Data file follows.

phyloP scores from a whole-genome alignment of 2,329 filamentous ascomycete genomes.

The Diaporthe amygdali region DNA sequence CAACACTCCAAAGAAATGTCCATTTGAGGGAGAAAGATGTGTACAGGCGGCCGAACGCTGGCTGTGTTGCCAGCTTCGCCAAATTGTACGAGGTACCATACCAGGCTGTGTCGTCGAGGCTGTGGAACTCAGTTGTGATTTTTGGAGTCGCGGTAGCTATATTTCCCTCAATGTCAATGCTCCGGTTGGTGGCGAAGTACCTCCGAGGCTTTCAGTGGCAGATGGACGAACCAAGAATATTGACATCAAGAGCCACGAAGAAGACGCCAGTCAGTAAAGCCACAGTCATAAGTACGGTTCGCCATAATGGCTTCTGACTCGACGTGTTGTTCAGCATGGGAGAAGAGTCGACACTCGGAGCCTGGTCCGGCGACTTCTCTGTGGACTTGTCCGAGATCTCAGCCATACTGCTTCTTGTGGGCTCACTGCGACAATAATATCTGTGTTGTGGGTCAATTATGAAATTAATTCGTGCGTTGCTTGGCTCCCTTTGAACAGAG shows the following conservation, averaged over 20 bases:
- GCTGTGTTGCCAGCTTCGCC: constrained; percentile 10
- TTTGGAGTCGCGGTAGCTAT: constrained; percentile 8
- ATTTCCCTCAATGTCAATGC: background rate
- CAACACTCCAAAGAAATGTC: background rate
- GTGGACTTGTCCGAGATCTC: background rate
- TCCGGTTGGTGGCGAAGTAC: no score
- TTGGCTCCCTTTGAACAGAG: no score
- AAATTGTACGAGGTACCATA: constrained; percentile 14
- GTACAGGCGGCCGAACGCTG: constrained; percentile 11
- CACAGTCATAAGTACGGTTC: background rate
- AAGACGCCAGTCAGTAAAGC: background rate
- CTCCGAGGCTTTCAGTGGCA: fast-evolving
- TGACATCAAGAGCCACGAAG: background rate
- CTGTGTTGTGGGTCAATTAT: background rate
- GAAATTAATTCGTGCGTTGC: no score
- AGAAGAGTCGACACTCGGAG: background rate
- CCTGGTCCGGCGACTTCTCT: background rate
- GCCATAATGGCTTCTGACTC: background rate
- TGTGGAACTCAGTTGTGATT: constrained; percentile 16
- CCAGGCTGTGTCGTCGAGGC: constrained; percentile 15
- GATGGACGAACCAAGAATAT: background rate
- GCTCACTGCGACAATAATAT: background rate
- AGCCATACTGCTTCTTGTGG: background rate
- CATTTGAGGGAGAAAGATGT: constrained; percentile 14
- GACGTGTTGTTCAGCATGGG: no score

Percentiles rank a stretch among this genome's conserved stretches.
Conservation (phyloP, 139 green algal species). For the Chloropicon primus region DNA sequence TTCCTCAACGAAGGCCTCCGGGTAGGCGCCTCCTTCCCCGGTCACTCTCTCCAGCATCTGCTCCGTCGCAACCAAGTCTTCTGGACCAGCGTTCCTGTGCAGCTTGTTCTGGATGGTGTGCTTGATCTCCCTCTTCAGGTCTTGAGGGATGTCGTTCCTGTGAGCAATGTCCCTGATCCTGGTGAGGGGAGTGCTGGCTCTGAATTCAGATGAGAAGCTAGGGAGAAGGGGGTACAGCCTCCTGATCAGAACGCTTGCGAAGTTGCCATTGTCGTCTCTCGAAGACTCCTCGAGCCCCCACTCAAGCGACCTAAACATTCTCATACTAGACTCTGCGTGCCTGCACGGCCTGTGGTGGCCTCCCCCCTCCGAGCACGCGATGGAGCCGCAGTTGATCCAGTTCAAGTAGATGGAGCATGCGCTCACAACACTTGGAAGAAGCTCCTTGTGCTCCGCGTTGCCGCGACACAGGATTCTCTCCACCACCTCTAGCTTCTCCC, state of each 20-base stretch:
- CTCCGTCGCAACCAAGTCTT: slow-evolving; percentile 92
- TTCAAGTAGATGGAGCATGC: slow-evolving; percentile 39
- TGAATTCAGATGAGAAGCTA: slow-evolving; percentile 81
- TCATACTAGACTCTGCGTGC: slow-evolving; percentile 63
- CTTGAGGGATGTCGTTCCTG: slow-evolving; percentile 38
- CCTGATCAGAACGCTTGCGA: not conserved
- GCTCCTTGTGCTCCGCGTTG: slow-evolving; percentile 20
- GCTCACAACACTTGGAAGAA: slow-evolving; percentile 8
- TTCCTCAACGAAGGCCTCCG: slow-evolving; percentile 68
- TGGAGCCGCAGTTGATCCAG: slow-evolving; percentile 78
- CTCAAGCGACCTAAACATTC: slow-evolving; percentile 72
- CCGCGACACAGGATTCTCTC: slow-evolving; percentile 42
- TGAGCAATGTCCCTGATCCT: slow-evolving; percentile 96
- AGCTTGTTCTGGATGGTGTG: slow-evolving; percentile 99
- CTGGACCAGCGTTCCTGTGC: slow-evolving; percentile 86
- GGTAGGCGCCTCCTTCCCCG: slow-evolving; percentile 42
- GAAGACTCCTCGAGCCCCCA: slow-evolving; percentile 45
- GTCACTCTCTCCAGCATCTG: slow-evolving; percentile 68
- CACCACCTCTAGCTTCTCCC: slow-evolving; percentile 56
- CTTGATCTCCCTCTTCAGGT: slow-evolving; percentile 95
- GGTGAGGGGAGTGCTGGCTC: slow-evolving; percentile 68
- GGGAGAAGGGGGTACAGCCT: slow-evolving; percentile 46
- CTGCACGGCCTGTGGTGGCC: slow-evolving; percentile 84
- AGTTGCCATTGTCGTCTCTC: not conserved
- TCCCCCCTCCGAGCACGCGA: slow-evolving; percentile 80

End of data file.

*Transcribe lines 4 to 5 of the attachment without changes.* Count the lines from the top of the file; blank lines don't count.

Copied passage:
- TTTGGAGTCGCGGTAGCTAT: constrained; percentile 8
- ATTTCCCTCAATGTCAATGC: background rate